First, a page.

Scientific evidence

Sugar-free syrups are indeed a low-calorie alternative to traditional syrups. However, they contain artificial sweeteners such as aspartame, saccharin, or sucralose.

The health effects of artificial sweeteners include negative effects on metabolism, heart disease, and increased risk of certain cancers.1

Artificial sweeteners can also deceive you. According to research, they make us think that sweetness has nothing to do with calories. As a result, we may crave sweets, eat sugary foods instead of nutritious foods, and gain weight.2

In another study of 5,100 participants, people who consumed more than 21 diet drinks per week were twice as likely to gain weight than non-drinkers.3

Expert image border HR_author_photo_Edibel
Edibel Quintero, RD

Sugar-free syrup may temporarily reduce sugar cravings for some people, but it’s not a long-term or sustainable solution for weight loss, especially if it becomes an addiction. The sugar-free syrup doesn’t provide nutrients to the body.
Most sugar-free syrups contain artificial sweeteners or sugar alcohols, which may satisfy your taste buds but do not provide lasting satiety. Large amounts of artificial sweeteners can also cause gastrointestinal upset.

#3 Downsize Your Portion With a Bigger Bowl


CHIPOTLE WEIGHT LOSS HACK🚨 guys am i insane for this? like seriously this is my favorite thing to do… #weightlossforwomen #weightlossforbeginniners #startlosingweight #weightloss

♬ original sound – Kols 🫶🏼🤍 Realistic Fitness

Hack description

If you are an overeater, put your food into a giant bowl. The video’s author says that when she puts her regularly portioned food into a big dish, it makes her eat less.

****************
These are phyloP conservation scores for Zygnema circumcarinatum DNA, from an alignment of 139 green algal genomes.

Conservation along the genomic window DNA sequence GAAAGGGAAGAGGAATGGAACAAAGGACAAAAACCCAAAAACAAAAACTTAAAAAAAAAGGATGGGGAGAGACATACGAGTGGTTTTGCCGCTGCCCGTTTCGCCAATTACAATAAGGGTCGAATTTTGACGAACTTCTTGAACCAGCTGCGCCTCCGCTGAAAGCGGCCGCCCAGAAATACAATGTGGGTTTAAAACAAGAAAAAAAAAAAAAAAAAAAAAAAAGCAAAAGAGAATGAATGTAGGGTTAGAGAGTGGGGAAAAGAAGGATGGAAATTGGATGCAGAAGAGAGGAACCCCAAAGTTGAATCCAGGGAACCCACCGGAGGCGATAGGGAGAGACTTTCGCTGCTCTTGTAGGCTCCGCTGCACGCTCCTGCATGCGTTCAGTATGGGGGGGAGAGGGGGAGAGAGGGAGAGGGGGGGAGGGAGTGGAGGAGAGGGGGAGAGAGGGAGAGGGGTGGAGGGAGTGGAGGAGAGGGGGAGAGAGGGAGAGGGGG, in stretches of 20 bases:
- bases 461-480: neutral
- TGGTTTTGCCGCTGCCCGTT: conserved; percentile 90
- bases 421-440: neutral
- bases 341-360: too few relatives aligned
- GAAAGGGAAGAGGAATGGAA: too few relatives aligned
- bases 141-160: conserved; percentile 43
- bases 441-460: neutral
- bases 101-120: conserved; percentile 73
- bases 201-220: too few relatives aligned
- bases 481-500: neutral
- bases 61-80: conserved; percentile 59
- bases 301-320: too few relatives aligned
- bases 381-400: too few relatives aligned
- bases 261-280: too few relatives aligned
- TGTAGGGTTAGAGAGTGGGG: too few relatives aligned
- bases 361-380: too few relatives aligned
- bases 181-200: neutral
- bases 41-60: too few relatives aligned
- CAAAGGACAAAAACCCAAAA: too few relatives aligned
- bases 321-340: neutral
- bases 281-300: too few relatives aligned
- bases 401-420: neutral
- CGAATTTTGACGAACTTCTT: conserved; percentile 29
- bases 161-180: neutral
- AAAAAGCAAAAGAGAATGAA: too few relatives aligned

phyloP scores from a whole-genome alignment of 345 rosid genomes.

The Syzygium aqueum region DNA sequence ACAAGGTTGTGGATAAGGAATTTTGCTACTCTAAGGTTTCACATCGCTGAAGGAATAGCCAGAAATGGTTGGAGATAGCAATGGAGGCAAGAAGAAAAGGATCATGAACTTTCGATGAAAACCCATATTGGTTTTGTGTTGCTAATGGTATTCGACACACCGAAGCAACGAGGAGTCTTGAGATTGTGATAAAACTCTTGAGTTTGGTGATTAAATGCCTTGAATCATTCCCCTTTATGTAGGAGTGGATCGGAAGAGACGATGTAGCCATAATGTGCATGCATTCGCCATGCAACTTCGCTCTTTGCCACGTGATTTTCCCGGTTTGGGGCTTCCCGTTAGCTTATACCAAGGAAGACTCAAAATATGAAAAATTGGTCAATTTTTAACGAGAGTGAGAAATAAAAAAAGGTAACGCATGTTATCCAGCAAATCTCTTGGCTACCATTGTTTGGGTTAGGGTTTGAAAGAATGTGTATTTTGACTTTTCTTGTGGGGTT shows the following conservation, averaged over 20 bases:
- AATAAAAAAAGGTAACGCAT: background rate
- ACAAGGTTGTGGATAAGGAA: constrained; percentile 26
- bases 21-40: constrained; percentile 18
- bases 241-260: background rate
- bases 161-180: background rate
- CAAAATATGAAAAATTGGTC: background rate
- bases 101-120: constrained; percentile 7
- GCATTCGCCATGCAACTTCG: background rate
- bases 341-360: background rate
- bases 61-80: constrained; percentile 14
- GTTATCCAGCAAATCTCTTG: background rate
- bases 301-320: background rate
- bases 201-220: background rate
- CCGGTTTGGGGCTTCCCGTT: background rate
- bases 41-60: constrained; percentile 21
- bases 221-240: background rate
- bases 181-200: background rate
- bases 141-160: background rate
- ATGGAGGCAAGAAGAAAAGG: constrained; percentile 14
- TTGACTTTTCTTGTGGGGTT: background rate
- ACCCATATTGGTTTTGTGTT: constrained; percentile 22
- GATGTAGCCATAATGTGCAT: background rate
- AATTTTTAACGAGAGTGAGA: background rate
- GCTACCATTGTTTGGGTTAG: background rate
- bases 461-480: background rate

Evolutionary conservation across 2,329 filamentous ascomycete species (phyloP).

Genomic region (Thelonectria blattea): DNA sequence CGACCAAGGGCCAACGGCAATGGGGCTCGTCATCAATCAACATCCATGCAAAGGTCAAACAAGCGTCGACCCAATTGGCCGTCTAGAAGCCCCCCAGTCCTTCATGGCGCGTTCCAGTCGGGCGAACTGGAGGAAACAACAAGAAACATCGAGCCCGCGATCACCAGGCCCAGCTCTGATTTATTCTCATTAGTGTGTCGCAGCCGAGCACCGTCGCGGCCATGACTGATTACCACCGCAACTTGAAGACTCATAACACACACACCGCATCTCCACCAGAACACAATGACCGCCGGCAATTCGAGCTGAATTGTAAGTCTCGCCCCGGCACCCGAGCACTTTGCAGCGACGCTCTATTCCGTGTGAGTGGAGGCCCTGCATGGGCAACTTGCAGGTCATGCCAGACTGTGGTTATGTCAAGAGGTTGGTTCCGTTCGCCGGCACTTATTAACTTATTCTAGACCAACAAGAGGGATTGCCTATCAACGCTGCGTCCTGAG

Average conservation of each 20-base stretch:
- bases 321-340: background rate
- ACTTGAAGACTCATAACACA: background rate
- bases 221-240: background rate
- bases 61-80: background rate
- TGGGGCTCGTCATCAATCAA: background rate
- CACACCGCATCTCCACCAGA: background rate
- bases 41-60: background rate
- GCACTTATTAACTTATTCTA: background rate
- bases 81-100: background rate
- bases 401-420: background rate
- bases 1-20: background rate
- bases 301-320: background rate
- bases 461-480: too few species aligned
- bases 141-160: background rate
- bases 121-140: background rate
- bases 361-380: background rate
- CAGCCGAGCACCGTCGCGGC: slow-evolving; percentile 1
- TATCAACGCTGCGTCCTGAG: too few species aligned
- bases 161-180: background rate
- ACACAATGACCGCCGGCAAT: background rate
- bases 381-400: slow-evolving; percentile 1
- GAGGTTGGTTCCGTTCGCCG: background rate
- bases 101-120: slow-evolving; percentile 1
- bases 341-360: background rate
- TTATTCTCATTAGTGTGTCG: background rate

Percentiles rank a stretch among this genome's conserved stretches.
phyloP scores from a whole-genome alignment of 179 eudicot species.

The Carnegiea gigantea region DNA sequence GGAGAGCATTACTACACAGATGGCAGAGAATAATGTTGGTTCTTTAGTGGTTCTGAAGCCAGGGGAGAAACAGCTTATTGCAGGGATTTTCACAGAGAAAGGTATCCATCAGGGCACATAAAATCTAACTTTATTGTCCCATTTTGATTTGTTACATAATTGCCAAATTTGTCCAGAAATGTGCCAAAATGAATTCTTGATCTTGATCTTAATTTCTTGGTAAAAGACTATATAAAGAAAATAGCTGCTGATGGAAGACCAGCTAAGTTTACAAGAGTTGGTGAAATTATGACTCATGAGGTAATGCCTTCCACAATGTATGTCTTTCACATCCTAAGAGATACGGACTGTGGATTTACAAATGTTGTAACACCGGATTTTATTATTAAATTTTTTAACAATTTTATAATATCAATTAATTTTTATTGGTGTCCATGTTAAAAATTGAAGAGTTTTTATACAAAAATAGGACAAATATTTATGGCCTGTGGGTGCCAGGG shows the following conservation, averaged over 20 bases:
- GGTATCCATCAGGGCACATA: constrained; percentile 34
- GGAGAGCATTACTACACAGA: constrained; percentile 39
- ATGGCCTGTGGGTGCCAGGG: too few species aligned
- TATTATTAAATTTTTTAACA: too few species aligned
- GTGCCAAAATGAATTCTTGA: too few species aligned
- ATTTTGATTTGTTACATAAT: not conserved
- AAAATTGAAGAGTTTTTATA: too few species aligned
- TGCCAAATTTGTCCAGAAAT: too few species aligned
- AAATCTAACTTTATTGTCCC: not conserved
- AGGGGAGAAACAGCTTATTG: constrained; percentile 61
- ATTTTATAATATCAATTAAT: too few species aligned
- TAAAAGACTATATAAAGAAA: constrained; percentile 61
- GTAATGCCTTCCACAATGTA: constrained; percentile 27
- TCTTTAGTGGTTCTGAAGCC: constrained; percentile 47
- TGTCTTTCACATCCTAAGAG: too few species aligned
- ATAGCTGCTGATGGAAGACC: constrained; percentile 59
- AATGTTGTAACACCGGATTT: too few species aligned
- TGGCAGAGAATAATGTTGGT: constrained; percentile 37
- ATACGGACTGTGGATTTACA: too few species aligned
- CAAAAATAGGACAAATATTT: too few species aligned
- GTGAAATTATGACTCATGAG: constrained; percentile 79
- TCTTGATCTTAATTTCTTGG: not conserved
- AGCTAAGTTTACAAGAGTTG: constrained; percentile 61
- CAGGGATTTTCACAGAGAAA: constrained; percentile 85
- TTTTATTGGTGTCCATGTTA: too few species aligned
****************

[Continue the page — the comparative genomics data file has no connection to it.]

Scientific evidence

There is no research to support this hack. It may alter some people’s perception of portion size, but this effect depends on a particular person.

The environment in which we eat can influence our eating habits. Studies show that plate size and color affect portion size estimation and food consumption.4 So, using a larger bowl might influence how much food you perceive you are consuming.

Expert image border HR_author_photo_Edibel
Edibel Quintero, RD

Eating larger bowls might create the illusion of consuming more food, but it is not medically or nutritionally beneficial. Having a bigger portion size can trick the brain into feeling satisfied, but ultimately, the quality of the food determines its nutritional value.
She says her portion is smaller than she used to have, but it still seems high in fat. Instead of junk foods, eat whole grains, lean proteins, fruits, and vegetables.
When you serve a specific portion of food on a plate, you’re more likely to eat only that amount. You might gain weight if you overeat or eat unhealthy food just because it fills a bigger bowl. The dish size has more to do with psychological satisfaction than nutrition.

#4 Tame Cortisol, Trim Waistline